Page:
Traditional second mortgage. There are also programs that give you assistance via a low-interest loan. These need to be paid off monthly, just as your initial loan does.
Matched savings programs. These programs encourage you to save up funds in a dedicated down payment savings account. Then, the institution or agency offering the program matches those funds (usually up to a certain point).
Be a military member, veteran, or public servant (teacher, firefighter, EMT, etc.)
Commit to a certain level of savings each month
Agencies may also consider your credit score, debt-to-income ratio, and other financial factors when evaluating your application for assistance. The location you’re buying in (and its median income) could also play a role.
Step 5: Look into first-time homebuyer loans and programs
In addition to down payment assistance programs, you can also leverage one of the many first-time homebuyer mortgage programs that are out there — both through the federal government and state-based agencies. All of these programs offer low interest rates, and several require no down payment at all. This can be hugely beneficial if you’re dealing with a heavy student loan burden.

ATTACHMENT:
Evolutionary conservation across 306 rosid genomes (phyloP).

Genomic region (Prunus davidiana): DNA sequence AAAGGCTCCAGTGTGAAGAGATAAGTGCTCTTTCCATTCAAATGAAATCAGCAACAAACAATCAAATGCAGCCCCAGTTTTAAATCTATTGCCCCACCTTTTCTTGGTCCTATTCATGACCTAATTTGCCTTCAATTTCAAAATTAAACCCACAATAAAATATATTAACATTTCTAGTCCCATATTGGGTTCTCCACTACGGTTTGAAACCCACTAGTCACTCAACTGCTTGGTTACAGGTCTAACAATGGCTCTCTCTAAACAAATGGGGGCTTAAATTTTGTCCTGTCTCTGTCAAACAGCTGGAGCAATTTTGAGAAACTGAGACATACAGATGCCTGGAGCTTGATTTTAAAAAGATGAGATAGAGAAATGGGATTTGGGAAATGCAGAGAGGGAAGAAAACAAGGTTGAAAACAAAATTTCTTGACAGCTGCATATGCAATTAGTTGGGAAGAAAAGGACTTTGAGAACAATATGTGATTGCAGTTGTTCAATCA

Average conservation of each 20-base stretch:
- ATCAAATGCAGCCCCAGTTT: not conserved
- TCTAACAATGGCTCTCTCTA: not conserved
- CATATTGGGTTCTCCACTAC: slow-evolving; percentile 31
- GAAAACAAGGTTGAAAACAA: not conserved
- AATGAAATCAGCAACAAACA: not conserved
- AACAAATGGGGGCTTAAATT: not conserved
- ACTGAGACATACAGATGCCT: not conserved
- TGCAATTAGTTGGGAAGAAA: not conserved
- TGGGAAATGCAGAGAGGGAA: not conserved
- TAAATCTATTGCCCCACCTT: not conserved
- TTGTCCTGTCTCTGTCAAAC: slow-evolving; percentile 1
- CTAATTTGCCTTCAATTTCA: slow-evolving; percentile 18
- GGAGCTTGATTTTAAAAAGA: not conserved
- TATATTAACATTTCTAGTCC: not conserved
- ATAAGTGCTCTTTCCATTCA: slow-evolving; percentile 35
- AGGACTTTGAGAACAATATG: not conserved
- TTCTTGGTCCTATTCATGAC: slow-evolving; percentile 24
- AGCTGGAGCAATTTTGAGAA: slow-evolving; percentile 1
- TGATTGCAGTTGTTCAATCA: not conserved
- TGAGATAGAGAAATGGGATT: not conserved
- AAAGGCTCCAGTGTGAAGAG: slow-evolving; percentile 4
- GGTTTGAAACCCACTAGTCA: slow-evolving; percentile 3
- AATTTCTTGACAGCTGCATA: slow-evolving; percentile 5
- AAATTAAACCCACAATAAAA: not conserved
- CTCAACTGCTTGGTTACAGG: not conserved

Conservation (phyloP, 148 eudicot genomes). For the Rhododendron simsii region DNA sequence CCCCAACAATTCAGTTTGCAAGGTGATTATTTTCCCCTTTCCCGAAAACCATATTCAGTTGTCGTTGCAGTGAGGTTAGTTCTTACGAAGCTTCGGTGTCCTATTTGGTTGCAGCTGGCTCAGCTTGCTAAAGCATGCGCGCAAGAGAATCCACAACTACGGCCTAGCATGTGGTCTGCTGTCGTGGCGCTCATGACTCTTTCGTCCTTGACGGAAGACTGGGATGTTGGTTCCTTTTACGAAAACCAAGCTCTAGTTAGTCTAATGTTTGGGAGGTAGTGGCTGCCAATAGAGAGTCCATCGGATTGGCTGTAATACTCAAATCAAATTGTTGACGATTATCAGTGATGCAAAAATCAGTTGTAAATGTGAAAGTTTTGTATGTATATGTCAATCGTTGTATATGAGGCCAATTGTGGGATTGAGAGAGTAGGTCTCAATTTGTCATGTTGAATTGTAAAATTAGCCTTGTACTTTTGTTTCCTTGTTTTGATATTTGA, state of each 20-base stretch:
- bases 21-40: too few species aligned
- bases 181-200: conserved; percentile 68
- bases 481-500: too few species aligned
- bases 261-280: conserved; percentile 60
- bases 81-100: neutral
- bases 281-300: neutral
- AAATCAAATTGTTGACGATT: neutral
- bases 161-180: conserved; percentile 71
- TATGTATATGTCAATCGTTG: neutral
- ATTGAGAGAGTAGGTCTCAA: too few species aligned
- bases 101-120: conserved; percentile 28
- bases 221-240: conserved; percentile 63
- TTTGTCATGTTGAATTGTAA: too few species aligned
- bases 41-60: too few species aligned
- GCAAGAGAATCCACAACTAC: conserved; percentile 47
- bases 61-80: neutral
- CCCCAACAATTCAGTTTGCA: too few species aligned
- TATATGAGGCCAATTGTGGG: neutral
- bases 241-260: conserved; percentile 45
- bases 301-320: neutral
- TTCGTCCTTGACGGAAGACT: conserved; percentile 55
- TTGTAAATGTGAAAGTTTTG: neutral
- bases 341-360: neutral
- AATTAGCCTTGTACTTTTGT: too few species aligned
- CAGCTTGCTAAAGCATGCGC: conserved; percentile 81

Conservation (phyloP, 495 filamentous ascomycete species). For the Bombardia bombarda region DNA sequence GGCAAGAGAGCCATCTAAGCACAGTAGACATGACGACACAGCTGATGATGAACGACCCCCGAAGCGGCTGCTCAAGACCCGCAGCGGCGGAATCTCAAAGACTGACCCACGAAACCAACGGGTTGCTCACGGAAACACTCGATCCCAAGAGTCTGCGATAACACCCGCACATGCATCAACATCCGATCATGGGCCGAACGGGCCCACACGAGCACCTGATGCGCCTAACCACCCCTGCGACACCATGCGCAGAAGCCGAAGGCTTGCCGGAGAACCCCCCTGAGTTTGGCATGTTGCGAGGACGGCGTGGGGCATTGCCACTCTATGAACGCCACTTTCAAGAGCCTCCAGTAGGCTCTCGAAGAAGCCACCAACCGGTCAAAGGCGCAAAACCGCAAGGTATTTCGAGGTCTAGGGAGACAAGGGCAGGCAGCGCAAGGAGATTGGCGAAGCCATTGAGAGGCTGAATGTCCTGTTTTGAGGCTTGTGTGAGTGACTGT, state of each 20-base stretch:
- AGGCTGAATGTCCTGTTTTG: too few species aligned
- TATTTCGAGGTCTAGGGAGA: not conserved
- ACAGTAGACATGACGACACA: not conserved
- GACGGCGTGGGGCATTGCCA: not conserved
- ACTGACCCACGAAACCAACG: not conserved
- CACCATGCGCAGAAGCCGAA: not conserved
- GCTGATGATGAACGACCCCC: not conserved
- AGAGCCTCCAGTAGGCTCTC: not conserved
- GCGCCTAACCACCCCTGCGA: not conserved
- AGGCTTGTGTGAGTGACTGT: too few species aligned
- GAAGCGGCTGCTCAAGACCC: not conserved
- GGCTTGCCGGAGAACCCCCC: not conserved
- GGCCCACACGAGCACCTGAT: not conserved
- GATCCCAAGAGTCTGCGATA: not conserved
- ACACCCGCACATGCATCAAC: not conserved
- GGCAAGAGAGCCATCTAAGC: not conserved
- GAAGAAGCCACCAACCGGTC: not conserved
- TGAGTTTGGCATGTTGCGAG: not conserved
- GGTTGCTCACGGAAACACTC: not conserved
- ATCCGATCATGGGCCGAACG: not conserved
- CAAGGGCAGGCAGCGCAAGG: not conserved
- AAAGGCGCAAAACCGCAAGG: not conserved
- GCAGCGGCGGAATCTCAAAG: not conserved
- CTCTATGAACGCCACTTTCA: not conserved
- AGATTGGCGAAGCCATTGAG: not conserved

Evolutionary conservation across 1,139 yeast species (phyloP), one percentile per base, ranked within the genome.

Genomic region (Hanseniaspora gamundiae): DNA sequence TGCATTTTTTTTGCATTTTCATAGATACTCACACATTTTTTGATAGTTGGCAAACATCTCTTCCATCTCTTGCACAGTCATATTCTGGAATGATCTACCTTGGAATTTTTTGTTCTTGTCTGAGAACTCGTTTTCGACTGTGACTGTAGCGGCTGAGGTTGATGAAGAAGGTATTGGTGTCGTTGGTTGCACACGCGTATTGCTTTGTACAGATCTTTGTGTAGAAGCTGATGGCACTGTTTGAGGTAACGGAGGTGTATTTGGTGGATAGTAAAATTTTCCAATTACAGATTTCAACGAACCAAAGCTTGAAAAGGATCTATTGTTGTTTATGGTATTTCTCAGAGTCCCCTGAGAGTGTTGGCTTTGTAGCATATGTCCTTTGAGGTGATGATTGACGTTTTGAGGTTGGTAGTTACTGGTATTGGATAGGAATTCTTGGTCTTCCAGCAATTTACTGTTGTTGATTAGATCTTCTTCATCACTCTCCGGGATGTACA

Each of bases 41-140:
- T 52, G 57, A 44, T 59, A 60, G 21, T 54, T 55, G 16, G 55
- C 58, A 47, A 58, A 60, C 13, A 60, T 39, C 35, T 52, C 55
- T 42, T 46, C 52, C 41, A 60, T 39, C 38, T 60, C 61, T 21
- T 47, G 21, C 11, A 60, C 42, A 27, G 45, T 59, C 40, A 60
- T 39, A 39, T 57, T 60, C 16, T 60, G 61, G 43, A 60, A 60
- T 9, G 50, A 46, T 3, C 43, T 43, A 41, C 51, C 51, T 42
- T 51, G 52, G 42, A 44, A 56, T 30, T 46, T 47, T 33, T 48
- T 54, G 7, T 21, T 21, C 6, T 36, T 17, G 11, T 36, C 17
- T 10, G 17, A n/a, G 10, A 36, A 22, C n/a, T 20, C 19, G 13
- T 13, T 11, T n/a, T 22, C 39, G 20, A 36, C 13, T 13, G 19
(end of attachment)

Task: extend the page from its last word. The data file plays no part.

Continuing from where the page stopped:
Check out the table below for a list of federal first-time homebuyer programs and the specific requirements for each.
Another option: State first-time home buyer programs
Individual states also have their own first-time home buyer programs and assistance offerings. Many of these help with closing costs, down payments, and more. There are also state-backed loan programs that can reduce your interest rate, lower your monthly payment, and help you save significantly over the course of your loan if you qualify.
You’ll find a full list of state-specific resources at HUD.gov.
Step 6: Find a co-borrower
If you have a fellow grad or a friend or family member who also wants to get out of the rent race, teaming up to buy a house could benefit you both. In this scenario, they become your “co-borrower,” applying for the mortgage loan jointly with you.
The advantage here is that it would allow both of your incomes and credit profiles to impact the application. That could mean a higher loan balance, an easier approval process, or a lower interest rate if they have a solid financial foundation. You can also pool your savings for a bigger down payment — another step that will lower your monthly housing costs and save you big on long-term interest.
If you don’t want to outright purchase a house with someone else, you could also ask a friend or relative to become a co-signer or guarantor on your loan. This would allow lenders to consider their income and credit on your loan application, but it wouldn’t actually give them ownership of the property.
The bottom line
Student loan debt can be a drag, especially if you’re trying to buy a house. Fortunately, there are options. By taking advantage of the right loan programs, working on your credit and DTI, and teaming up with the right partners, you can improve your chances significantly (not to mention, lower the cost of buying a home — both up front and for the long haul).